Sometimes I wonder if the reason I fall into such depressions is the lack of movement. I haven’t run in two weeks. And now I’m not always succeeding in getting my body into the shower. Sadness is one thing. But sadness is like the turn of the key for an engine that will drive me, spinning, into the familiar trench. Spinning and going nowhere. If sadness is a tug, depression is the friction burn where an ambiguous want rubs against inertia.
An object remains at rest until an outside force acts on it. Until the world shifts somehow.
This is the beginning of winter. And really, what that means is the end of endings. This is a season of fallow time, of preparation for what is next. I like the quiet. And how the calls of a knot of sparrows will slide over the ice for blocks on a still afternoon. They rattle the dried leaves of the hedges, revealing themselves. And the crows hop along just ahead of Leonard and me. Unflustered. All of us. Each of us.
A hawk flies overhead.
But then I come back into the house, come back to expectations that I just can’t rouse myself to deal with. Socks to match and fold. Dishes to wash. Christmas presents to wrap.
In the corner of the studio there are a dozen glass jars, candle wax, wicks and essential oils. The second year the lot’s been stacked there. Ambitions. A second Advent that never happened. I told E. that maybe Christmas in July has to be a real thing for me. I need to put the products of a summer’s warmth on Lay-Away.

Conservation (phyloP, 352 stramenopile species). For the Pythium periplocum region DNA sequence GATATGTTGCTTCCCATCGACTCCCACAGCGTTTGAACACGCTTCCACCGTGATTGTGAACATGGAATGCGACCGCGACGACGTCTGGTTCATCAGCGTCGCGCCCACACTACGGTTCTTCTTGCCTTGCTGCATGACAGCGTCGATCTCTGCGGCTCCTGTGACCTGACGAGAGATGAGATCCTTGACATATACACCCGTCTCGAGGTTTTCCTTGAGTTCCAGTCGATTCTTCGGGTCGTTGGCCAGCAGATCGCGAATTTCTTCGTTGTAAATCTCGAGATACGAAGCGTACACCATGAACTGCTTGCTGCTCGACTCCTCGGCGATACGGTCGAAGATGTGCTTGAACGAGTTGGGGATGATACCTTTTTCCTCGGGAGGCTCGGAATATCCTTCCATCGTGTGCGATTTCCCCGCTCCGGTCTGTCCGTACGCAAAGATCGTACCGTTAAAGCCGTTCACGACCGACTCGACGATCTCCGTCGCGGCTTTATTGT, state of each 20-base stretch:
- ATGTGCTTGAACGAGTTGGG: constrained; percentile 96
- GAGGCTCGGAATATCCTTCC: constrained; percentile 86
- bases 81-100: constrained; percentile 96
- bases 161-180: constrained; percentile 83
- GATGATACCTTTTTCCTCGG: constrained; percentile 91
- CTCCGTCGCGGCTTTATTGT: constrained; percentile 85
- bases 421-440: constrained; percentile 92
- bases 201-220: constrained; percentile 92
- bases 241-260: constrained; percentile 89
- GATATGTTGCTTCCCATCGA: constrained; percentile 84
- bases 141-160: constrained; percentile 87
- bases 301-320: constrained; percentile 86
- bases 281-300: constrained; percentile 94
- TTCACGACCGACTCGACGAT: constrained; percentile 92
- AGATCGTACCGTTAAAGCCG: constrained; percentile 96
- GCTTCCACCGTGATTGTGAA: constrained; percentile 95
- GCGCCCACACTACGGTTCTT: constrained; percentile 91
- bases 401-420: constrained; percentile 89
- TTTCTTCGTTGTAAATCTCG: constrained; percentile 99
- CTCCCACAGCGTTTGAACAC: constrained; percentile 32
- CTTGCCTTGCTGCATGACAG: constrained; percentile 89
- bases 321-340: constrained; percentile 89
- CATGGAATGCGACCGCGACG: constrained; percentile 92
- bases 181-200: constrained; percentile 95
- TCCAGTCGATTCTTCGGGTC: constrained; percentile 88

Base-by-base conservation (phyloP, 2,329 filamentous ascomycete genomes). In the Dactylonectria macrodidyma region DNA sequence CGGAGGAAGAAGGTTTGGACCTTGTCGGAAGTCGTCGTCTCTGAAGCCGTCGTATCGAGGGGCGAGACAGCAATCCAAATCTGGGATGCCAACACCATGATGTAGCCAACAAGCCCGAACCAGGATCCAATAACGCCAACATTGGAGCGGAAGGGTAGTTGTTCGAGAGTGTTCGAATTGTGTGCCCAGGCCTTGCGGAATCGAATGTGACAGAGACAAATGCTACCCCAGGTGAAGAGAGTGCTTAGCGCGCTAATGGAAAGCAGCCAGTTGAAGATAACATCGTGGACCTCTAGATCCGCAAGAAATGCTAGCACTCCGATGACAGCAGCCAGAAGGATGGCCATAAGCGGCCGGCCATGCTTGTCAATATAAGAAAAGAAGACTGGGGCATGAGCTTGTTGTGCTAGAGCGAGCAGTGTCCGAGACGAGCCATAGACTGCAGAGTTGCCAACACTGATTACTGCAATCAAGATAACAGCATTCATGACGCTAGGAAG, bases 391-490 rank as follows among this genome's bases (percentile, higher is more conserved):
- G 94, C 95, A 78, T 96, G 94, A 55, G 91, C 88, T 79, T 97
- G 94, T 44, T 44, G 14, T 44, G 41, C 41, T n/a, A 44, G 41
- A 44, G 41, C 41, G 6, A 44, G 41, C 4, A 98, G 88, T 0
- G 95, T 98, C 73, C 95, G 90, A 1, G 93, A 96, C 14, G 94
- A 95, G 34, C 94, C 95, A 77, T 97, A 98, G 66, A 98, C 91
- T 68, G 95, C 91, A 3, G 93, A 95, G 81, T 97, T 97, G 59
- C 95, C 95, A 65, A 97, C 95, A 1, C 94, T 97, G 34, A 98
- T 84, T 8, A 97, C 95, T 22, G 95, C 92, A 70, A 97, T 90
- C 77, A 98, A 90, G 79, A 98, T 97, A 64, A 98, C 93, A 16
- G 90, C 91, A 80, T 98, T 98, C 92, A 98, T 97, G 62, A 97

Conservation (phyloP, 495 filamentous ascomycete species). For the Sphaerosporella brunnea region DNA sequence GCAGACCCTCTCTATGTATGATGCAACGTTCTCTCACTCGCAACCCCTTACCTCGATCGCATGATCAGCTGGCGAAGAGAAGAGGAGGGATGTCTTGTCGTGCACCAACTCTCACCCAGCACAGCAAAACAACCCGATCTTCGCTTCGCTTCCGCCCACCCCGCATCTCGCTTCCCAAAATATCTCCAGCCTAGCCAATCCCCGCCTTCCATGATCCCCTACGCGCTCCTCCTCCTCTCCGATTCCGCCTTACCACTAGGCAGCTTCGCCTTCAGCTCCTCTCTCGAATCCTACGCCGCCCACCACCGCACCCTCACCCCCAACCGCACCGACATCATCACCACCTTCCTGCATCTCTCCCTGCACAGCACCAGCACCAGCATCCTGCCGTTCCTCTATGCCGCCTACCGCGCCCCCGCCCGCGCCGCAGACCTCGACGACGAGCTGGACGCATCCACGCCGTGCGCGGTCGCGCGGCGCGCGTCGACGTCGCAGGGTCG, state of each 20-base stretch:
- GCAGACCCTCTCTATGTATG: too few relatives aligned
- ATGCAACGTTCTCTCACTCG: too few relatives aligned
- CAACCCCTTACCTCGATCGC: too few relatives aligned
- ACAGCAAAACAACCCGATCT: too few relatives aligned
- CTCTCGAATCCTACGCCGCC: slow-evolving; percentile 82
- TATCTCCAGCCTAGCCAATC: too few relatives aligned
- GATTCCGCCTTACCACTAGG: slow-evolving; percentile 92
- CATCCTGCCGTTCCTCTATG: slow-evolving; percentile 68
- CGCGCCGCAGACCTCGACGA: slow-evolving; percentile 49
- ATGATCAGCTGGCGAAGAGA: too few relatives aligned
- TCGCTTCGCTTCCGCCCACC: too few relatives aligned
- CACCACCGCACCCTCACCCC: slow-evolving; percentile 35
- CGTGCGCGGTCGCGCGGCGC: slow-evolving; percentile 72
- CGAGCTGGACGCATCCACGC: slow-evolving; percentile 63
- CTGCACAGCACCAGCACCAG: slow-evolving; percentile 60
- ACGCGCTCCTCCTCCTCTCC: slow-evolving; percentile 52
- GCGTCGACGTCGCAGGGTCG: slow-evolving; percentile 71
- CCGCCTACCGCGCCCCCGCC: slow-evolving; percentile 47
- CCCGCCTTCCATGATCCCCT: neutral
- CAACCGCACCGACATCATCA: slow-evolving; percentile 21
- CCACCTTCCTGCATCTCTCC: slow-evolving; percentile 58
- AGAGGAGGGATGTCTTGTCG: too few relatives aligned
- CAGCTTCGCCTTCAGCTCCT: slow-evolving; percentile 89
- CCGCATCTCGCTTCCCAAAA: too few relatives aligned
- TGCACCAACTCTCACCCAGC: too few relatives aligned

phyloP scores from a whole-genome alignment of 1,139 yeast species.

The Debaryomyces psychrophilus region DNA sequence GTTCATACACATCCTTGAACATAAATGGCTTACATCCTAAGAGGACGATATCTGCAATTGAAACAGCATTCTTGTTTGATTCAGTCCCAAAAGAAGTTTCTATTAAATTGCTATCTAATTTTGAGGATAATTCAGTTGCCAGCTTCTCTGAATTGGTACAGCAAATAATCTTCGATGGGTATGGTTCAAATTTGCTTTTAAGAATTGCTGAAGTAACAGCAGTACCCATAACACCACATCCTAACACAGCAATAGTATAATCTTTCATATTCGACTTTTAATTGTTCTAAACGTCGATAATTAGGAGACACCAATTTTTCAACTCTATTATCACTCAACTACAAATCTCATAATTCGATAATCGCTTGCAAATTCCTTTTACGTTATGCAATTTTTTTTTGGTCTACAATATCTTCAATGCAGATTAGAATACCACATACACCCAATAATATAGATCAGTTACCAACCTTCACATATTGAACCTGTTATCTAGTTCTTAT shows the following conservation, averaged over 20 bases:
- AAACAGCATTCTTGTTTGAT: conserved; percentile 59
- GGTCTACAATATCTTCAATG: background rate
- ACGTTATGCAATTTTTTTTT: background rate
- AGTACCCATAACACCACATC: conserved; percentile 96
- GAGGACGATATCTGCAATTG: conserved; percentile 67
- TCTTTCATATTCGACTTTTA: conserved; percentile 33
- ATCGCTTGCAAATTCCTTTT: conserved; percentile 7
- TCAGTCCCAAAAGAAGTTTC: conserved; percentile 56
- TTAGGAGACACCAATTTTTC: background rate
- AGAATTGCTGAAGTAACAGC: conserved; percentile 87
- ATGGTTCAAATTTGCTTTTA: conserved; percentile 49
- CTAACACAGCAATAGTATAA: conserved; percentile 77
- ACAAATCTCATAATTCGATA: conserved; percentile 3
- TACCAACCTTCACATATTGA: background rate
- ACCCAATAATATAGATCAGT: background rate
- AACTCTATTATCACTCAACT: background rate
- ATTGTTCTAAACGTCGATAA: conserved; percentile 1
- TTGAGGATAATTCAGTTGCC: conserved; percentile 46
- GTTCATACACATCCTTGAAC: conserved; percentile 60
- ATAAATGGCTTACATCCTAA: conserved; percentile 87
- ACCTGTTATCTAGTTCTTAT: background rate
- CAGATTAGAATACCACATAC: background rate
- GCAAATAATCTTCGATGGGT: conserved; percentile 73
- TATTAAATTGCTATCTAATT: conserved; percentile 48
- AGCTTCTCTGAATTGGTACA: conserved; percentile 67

E. has no idea what Lay-Away is/was. In fact, no one I know does. I’m reminded that in Norway I am not legally allowed to call myself an “immigrant”. So I have no words to describe this kind of alone.
I thought this year I’d drawn a hard line under so many difficulties. “Now, this time, I will get it right.” I’ve cracked the code. Taken the medications. Figured it out. Got past it.
And then there is the guilt that is really self-indulgence.
Can you smell the burning rubber of spinning tires?
I need a shower.
And then I will try again.